I called Dad the day before his birthday to see if he wanted to come over for dinner. I tried his land line first. It was disconnected. I tried his cell. It went straight to voicemail. Generic voicemail. I left a message.
I called the next day, on his actual birthday, twice. Both times same thing. Land line disconnected. Cell straight to generic voicemail. I left a message two more times, for a total of three messages. He never called back.
Finally, the day after his birthday, I contacted my sister and she gave me his current phone number. I had been leaving voicemail messages on some stranger's phone. My dad changed his number and didn't tell me.
Or maybe he did and I spaced it off. Maybe he left me a message on my own generic voicemail and I never heard it. I'm really bad at checking my messages. In fact, I hate talking on the phone. I dreaded calling him, my punctuality-obsessed dad, a day late for his birthday.
I took a deep breath and paced the kitchen floor. I dialed his number and he answered, "Hello?"
"Hi, it's Becky," I shouted. Dad is now 86. He started to lose his hearing forty-one years ago, the year after I was born. He is now quite deaf so it sounds like we're shouting at each other when we talk on the phone even though, since we no longer live together or spend much time together, we don't actually shout at each other like we did when I was a teenager.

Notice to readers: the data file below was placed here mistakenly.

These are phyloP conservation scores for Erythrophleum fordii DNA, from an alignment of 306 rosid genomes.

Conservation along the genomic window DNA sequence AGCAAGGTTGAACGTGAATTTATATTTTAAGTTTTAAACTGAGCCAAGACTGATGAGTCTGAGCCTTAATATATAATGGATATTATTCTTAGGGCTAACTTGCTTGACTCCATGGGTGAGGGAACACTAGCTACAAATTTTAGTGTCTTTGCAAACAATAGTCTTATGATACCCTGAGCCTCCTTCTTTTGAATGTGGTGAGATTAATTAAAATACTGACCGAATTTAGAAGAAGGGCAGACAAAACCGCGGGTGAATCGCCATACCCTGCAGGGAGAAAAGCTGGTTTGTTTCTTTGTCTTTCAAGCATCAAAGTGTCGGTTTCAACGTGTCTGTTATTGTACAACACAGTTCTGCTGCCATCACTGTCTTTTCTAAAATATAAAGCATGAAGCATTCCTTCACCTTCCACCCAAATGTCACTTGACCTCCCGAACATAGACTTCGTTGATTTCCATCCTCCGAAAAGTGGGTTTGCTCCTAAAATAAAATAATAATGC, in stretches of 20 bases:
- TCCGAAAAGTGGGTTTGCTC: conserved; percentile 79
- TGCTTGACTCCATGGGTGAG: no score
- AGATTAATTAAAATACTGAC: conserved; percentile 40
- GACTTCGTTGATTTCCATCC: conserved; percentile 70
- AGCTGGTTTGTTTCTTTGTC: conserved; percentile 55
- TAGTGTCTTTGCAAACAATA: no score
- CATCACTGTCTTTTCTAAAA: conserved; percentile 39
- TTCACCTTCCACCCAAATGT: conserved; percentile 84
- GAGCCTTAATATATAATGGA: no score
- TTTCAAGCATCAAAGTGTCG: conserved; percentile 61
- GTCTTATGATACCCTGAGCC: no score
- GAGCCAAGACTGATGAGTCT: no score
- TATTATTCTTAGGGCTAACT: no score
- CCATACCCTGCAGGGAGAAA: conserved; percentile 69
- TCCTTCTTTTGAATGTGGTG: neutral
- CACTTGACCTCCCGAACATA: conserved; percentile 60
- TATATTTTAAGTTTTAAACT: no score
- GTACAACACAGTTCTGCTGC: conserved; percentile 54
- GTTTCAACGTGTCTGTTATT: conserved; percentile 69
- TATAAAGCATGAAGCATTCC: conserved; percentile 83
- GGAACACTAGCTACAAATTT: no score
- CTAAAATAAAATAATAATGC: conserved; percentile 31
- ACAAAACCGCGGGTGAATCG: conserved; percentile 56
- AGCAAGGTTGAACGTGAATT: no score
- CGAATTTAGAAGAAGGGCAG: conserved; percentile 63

"Are you coming over tonight?" he asked.
"What?" I didn't understand his question. We hadn't made arrangements of any kind since I didn't have his current phone number.
"Are you coming over tonight so we can go to the dance?" he asked, sounding perturbed with my slowness.
"Dad. This is Becky. You're daughter." I sounded perturbed with his confusion.
"Oooooh. I thought you was Becky my dance partner," Dad explained.
"Yeah...no...Dad, it's your daughter Becky. Sorry to call you a day late but I wanted to wish you a happy birthday," I said, trying to make my shout sound cheery.
"Oh well. Ok." Dad wasn't bothering with fake cheeriness.
"Yeah, sorry. I tried to call you the day before and yesterday but I had your old phone number," I explained.
"Yeah, I had to ditch that one. The old phone broke on me and it was gonna cost more to repair it than to just get a new one." No explanation for why he didn't call me to let me know he had a new number.
We made arrangements to meet for lunch, my treat. We got off the phone. I felt overwhelmingly sad and unsatisfied. Dad and I have never gotten along, and yet there is this tiny sliver inside me that longs for a healthy Daddy-Daughter relationship. But it's not that way nor will it ever be that way. Our relationship plays second fiddle to Dad's dance. I'm not even the first Becky in his life. I'm Becky Number Two.